term and thus have a limited liquidity.
Ch24 - Money Price level and inflation
Monday, January 25, 2016
7:27 AM
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Deposits are money, notes and coins
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What is Money
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Credit cards are not money.
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What is Not money
Without money we could trade but transaction costs are high and would prohibit some
trades taking place.
Canada savings bonds ( neither )
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Currency in the bank vault ( neither)
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Personal chequable deposits ( both )
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Currency outside banks ( M1&M2)
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Personal non-chequable deposits ( M2 )
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Which of the following is a component of M2 but not of M1?
The Banking System
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Private firms
Chartered under the bank act of 1871 to receive deposits and make loans.
Chartered banks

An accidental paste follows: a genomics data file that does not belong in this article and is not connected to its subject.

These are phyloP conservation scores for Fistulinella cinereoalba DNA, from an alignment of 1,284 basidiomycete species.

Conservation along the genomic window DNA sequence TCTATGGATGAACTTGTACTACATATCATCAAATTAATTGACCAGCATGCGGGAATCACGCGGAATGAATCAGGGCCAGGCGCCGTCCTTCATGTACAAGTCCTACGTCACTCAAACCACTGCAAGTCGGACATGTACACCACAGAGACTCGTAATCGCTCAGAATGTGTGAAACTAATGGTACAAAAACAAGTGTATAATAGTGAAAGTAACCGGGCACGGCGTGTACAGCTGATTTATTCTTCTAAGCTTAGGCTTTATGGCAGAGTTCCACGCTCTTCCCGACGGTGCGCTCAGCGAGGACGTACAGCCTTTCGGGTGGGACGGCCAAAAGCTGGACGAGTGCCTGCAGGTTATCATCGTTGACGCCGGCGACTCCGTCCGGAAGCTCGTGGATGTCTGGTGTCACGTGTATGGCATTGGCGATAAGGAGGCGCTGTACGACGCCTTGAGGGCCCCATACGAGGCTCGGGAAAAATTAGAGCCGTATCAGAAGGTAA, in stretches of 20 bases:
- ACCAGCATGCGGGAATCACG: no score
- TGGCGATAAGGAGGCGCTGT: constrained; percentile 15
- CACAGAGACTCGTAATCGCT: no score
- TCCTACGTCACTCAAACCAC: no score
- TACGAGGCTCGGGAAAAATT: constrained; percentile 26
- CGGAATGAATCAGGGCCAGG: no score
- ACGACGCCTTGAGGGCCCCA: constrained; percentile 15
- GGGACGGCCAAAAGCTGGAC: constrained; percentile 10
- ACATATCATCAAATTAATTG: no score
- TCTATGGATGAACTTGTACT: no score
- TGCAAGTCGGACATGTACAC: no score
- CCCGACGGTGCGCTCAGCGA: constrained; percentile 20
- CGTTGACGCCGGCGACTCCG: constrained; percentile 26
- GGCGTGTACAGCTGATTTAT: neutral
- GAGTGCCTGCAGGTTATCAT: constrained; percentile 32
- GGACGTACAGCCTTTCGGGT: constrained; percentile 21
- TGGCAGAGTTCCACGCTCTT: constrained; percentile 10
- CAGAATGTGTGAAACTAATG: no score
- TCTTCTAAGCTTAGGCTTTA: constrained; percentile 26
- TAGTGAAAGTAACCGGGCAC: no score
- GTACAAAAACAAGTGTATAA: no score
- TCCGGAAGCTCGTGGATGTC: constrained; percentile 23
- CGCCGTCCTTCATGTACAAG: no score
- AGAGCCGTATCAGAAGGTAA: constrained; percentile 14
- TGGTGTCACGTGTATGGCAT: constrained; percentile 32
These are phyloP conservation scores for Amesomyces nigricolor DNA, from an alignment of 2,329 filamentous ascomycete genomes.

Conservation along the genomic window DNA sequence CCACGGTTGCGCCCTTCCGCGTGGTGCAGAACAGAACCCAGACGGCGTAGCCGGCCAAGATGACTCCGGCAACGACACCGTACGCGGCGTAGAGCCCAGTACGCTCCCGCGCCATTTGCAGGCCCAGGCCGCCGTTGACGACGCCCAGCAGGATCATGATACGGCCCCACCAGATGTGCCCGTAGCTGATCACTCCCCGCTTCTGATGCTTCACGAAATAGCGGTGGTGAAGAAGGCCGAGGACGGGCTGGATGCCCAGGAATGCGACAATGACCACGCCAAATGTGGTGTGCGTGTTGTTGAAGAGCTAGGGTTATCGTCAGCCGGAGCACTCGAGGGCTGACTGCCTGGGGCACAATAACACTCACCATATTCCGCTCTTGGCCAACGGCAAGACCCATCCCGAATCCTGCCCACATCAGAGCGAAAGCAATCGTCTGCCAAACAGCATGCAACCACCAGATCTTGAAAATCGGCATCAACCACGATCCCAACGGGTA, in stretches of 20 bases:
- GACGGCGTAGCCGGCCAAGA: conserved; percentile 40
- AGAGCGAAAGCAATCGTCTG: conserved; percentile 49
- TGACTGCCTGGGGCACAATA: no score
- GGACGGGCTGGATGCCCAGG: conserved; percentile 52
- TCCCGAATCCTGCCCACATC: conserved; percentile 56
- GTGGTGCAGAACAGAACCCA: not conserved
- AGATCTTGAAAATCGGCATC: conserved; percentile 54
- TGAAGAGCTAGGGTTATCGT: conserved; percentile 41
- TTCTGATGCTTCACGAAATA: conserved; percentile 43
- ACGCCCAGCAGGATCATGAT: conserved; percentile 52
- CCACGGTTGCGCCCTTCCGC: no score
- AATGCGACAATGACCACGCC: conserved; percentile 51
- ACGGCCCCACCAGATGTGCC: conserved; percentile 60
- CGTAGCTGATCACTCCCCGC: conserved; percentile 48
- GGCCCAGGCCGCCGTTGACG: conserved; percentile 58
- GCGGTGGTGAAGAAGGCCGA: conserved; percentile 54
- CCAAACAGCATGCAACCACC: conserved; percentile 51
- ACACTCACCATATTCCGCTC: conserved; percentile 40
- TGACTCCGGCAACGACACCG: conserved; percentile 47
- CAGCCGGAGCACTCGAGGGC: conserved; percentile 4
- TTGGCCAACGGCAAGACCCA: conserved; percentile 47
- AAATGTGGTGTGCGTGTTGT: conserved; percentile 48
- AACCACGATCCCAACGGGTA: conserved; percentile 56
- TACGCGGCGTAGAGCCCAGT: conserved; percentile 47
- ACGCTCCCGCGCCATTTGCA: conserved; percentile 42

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A cooperative, member-owned financial institution that fulfills traditional
banking roles as well as diverse activities such as lending, insurance, investment
dealing.
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Credit unions and Caisses populaires ( credit union in French speaking places)
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Financial institutions that manages money for other people
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Fiduciary function ( duty to act solely on other parties interests)
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Each chartered bank now own a trust company
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Trust companies
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Loan to buy a house
Until 1960 the bank was prohibited to make mortgage loans.
Mortgage companies
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Maximize wealth of its owners by making loans from its deposits or buying
securities at a higher interest rate than paid to depositors.
Larger interest rate spread
Must balance their profit and prudence: can't spend every penny of the
reserves.
Loans generate profit.
Depositors must be able to obtain their funds when they want
them.
But the banks must balance profit and prudence: